Indie developers love making rogue-likes and twin stick shooters. Sometimes, they craft a hybrid of the two. Here we have Nuclear Throne: an action-intense shooter with the promising premise of post-apocalyptic mayhem, but is it any good?
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Upon first booting up Nuclear Throne, it's surprising to see that it has a 4:3 aspect ratio. After actually playing it, you'll feel like you've gone back to the '90s and it all starts to make sense. You basically control a character of your choice to run around, avoid enemy fire, and shoot until you're the last one standing. You gain experience as you progress which allows you to choose one upgrade from a randomized selection between stages for every level that you climbed. Selecting the best one to fit your play style can be tricky so be sure to choose wisely. Whenever you bite the dust, you have to start the entire game again. Thankfully, the whole journey isn't a very long one. On top of the hectic shooting action; picking up new weapons, taking advantage of each character's unique ability, and discovering loads of secrets makes this one addictive shooter! v1d30chumz 18-204-56-185
Although you only start off with a choice of two characters, many show their faces as you progress. They're all quirky for sure, but what makes them a joy to experiment with is that they each possess distinct characteristics as well as an ability. For example, the fish can roll out of harm's way while the robot can eat weapons. This variety creates a constantly evolving learning dynamic as you try out newly introduced mutants to see what they're capable of. Getting a combination of ideal weapons and upgrades for your chosen character so you can make it further than ever before just feels awesome (even though the weapons and upgrades are only temporary).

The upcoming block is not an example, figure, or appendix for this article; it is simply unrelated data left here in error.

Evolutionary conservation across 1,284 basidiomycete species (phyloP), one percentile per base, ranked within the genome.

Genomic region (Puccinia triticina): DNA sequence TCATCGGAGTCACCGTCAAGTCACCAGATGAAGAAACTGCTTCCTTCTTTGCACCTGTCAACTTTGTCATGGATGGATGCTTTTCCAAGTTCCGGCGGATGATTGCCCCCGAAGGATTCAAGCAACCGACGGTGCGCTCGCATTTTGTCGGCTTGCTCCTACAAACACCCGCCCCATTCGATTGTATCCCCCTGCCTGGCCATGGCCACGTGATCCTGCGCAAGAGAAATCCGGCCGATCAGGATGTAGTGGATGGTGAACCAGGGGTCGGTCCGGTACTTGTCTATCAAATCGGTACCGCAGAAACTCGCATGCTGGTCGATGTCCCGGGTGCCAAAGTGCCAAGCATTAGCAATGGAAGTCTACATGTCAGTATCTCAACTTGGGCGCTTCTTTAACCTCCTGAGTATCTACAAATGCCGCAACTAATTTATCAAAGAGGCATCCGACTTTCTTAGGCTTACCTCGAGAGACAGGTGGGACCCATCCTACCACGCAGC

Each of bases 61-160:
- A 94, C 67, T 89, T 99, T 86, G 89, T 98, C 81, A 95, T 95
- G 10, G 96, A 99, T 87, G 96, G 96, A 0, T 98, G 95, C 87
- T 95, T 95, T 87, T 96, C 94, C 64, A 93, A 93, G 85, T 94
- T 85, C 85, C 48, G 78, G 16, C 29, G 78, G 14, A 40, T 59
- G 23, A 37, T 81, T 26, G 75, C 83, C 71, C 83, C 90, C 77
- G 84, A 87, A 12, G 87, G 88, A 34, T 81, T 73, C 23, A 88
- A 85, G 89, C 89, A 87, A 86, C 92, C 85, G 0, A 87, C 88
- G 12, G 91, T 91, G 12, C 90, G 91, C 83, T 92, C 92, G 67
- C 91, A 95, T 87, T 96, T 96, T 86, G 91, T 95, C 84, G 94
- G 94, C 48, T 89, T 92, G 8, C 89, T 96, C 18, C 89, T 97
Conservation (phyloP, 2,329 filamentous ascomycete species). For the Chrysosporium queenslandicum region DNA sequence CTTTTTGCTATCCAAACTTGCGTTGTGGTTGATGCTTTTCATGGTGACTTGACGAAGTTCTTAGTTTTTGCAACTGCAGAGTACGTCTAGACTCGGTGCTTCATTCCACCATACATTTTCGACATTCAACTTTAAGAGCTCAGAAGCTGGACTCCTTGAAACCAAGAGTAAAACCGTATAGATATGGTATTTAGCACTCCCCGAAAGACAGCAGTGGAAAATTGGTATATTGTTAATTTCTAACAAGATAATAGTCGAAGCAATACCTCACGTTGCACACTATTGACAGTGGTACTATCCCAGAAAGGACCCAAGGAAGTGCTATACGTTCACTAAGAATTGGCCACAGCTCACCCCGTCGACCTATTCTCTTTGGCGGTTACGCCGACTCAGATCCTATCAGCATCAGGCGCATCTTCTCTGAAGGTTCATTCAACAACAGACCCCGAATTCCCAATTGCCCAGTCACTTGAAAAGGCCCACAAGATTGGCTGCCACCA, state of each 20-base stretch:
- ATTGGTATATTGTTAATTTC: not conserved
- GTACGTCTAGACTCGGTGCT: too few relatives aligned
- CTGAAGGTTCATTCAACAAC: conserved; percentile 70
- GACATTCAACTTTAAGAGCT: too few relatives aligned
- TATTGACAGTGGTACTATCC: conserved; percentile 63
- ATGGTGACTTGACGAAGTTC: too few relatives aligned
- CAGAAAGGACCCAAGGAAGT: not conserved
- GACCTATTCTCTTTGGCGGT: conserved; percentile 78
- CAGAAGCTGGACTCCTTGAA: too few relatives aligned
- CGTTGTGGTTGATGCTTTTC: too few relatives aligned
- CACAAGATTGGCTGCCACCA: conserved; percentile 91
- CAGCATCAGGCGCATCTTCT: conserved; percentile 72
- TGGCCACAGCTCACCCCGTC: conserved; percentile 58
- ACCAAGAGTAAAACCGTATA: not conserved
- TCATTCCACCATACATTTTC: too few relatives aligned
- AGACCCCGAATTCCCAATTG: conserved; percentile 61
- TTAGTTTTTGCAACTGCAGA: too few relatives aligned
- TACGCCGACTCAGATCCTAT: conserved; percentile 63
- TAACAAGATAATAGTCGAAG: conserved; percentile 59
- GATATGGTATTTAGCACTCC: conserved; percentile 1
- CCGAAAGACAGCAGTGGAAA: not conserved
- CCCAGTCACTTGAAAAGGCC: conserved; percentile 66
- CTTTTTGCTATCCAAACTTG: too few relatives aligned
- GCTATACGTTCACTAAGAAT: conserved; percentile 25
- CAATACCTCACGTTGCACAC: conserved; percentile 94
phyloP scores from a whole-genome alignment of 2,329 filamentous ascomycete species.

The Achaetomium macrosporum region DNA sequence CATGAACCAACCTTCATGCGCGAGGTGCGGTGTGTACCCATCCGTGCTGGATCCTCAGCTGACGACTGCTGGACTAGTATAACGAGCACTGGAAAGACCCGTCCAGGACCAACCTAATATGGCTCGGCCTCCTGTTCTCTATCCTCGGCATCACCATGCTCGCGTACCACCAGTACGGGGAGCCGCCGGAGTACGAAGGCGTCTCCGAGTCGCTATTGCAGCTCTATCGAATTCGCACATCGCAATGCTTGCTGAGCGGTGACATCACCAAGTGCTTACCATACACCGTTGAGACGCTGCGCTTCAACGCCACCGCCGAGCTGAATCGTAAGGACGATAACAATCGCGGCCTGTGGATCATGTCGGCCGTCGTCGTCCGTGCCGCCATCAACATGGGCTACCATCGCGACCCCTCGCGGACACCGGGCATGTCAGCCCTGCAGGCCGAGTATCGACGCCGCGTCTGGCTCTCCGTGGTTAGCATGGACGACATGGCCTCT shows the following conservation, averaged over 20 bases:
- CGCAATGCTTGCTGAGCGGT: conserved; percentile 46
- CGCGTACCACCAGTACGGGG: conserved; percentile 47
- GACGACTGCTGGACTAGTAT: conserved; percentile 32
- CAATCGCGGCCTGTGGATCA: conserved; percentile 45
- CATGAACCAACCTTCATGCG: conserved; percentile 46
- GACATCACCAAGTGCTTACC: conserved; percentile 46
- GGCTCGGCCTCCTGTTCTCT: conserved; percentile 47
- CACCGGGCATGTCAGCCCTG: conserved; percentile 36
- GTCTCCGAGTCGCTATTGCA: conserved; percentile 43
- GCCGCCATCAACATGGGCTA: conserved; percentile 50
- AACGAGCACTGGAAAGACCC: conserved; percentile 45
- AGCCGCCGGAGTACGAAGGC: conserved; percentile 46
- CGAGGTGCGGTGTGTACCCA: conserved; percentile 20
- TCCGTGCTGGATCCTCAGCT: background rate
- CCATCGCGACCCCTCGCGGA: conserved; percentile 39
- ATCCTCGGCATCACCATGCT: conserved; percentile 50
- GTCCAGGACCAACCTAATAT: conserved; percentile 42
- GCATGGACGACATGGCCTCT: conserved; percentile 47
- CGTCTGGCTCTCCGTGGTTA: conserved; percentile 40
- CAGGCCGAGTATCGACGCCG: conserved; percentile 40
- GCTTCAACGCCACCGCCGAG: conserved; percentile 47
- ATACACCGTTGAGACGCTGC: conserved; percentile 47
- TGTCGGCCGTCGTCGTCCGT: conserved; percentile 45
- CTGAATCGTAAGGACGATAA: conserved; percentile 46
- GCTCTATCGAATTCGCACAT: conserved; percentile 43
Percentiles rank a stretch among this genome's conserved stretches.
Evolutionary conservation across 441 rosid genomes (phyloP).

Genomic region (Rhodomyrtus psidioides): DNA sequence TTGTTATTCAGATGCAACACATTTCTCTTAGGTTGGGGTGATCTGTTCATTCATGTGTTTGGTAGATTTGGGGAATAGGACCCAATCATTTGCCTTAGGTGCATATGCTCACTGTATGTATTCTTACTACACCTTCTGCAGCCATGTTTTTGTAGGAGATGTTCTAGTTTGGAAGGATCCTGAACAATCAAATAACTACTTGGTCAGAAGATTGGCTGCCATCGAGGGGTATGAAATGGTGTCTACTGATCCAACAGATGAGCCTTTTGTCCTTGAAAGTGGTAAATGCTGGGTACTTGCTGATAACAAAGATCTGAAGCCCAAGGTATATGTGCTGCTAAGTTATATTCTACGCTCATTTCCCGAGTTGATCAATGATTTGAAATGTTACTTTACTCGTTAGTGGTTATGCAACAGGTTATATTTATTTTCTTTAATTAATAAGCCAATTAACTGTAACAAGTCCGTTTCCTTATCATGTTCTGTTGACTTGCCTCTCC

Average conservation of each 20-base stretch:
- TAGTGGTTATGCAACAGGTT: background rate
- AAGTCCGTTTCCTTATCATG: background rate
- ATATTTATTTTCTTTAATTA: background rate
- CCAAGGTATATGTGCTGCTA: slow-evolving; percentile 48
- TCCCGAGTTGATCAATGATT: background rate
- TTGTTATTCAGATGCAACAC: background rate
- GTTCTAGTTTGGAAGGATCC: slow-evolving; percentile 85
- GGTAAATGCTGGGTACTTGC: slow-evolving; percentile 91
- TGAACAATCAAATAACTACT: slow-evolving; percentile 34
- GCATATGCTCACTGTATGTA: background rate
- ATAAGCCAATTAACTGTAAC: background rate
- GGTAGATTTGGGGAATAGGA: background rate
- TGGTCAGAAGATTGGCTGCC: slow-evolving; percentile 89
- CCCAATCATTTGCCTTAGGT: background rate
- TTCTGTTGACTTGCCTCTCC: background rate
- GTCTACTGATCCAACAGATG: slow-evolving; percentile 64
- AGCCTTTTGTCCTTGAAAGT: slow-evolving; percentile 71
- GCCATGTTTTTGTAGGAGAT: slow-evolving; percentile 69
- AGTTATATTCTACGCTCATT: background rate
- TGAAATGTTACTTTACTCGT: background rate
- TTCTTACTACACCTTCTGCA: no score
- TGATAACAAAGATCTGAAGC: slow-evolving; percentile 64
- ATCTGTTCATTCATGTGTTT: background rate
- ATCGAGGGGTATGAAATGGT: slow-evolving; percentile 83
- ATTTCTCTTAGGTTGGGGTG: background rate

Generally speaking, there is only one mode to play. The stages are randomized but you basically play through the same succession of themes and bosses. If you have a pal who enjoys games like this then you can get them to assist you in a cooperative mode which is the same thing except with two players. Anyway, the replay value starts to materialize after your skills improve to the point where you start discovering goodies. Not only do you get more characters to play as, you'll also eventually uncover gold weapons, optional skins, crowns, and secret areas. It takes a while to begin finding these bonuses but once you do, every achievement will make you want to keep playing just to see what you can stumble upon next. Maybe you'll make it to the Nuclear Throne one day...
The most notable downside is the fact that there's only the one mode. I wish this was called arcade mode and another mode was an adventure with permanent upgrades and save points. That way, hardcore gamers can put their skills to the test while folks who are more inclined to slowly work through an adventure have something that appeals to them as well. Also, why not implement a versus mode that can be played online? There are so many places the developers could have taken their concept yet they chose not to for some reason. That leads into my next point, replaying from the beginning over and over again wore me out after a few hours. I needed to put it down and pick something else up before playing it again. It really gets tedious fast. Finally, the menus are needlessly clumsy. How come it takes so long to load when you back out of a menu? Why is "Menu" highlighted when I pause? Surely, "Continue" would make more sense. Even the screen before you start playing that shows a counter for how much the stage is being generated seems out of place. This isn't a big complaint but these things add up to make the whole package appear less polished than it should be.
Nuclear Throne is a thrilling rogue-like twin stick shooter that'll keep you coming back for more. With loads of characters and extras to uncover, you'll spend hours shooting away like a maniac in this post-apocalyptic wasteland.
- + Addictive twin stick shooting action
- + Large cast of quirky characters to play as
- + Rewarding unlockables for those skilled enough to discover them
- - Could use some additional modes
- - Menus can be needlessly clumsy
- - Having to constantly replay from the beginning quickly becomes tedious